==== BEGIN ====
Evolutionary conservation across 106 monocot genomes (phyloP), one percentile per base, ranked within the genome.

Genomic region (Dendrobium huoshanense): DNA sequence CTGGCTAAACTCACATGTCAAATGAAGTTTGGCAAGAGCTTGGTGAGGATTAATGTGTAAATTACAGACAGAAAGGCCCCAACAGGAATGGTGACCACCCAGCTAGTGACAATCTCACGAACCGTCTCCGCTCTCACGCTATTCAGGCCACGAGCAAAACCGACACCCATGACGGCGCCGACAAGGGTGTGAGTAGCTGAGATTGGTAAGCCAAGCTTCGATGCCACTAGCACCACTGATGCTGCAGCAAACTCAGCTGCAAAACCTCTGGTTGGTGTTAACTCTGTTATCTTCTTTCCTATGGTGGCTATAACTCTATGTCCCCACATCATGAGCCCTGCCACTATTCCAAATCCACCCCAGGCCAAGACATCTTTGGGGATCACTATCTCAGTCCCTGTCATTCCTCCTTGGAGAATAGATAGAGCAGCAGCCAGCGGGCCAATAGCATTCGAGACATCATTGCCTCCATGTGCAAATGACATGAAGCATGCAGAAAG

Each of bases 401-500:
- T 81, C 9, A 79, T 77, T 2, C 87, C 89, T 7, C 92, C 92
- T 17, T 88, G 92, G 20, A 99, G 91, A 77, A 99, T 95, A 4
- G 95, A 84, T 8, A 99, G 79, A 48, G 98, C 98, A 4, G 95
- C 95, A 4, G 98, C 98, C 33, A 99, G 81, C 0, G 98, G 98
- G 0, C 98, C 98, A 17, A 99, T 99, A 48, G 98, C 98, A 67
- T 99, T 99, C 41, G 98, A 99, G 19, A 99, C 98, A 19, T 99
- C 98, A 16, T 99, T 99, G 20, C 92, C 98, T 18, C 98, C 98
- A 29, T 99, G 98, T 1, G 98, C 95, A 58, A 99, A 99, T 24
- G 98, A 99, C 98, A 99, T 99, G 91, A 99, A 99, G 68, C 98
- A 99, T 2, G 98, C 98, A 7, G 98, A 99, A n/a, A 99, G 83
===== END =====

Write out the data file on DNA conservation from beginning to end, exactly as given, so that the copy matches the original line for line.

Evolutionary conservation across 106 monocot genomes (phyloP), one percentile per base, ranked within the genome.

Genomic region (Dendrobium huoshanense): DNA sequence CTGGCTAAACTCACATGTCAAATGAAGTTTGGCAAGAGCTTGGTGAGGATTAATGTGTAAATTACAGACAGAAAGGCCCCAACAGGAATGGTGACCACCCAGCTAGTGACAATCTCACGAACCGTCTCCGCTCTCACGCTATTCAGGCCACGAGCAAAACCGACACCCATGACGGCGCCGACAAGGGTGTGAGTAGCTGAGATTGGTAAGCCAAGCTTCGATGCCACTAGCACCACTGATGCTGCAGCAAACTCAGCTGCAAAACCTCTGGTTGGTGTTAACTCTGTTATCTTCTTTCCTATGGTGGCTATAACTCTATGTCCCCACATCATGAGCCCTGCCACTATTCCAAATCCACCCCAGGCCAAGACATCTTTGGGGATCACTATCTCAGTCCCTGTCATTCCTCCTTGGAGAATAGATAGAGCAGCAGCCAGCGGGCCAATAGCATTCGAGACATCATTGCCTCCATGTGCAAATGACATGAAGCATGCAGAAAG

Each of bases 401-500:
- T 81, C 9, A 79, T 77, T 2, C 87, C 89, T 7, C 92, C 92
- T 17, T 88, G 92, G 20, A 99, G 91, A 77, A 99, T 95, A 4
- G 95, A 84, T 8, A 99, G 79, A 48, G 98, C 98, A 4, G 95
- C 95, A 4, G 98, C 98, C 33, A 99, G 81, C 0, G 98, G 98
- G 0, C 98, C 98, A 17, A 99, T 99, A 48, G 98, C 98, A 67
- T 99, T 99, C 41, G 98, A 99, G 19, A 99, C 98, A 19, T 99
- C 98, A 16, T 99, T 99, G 20, C 92, C 98, T 18, C 98, C 98
- A 29, T 99, G 98, T 1, G 98, C 95, A 58, A 99, A 99, T 24
- G 98, A 99, C 98, A 99, T 99, G 91, A 99, A 99, G 68, C 98
- A 99, T 2, G 98, C 98, A 7, G 98, A 99, A n/a, A 99, G 83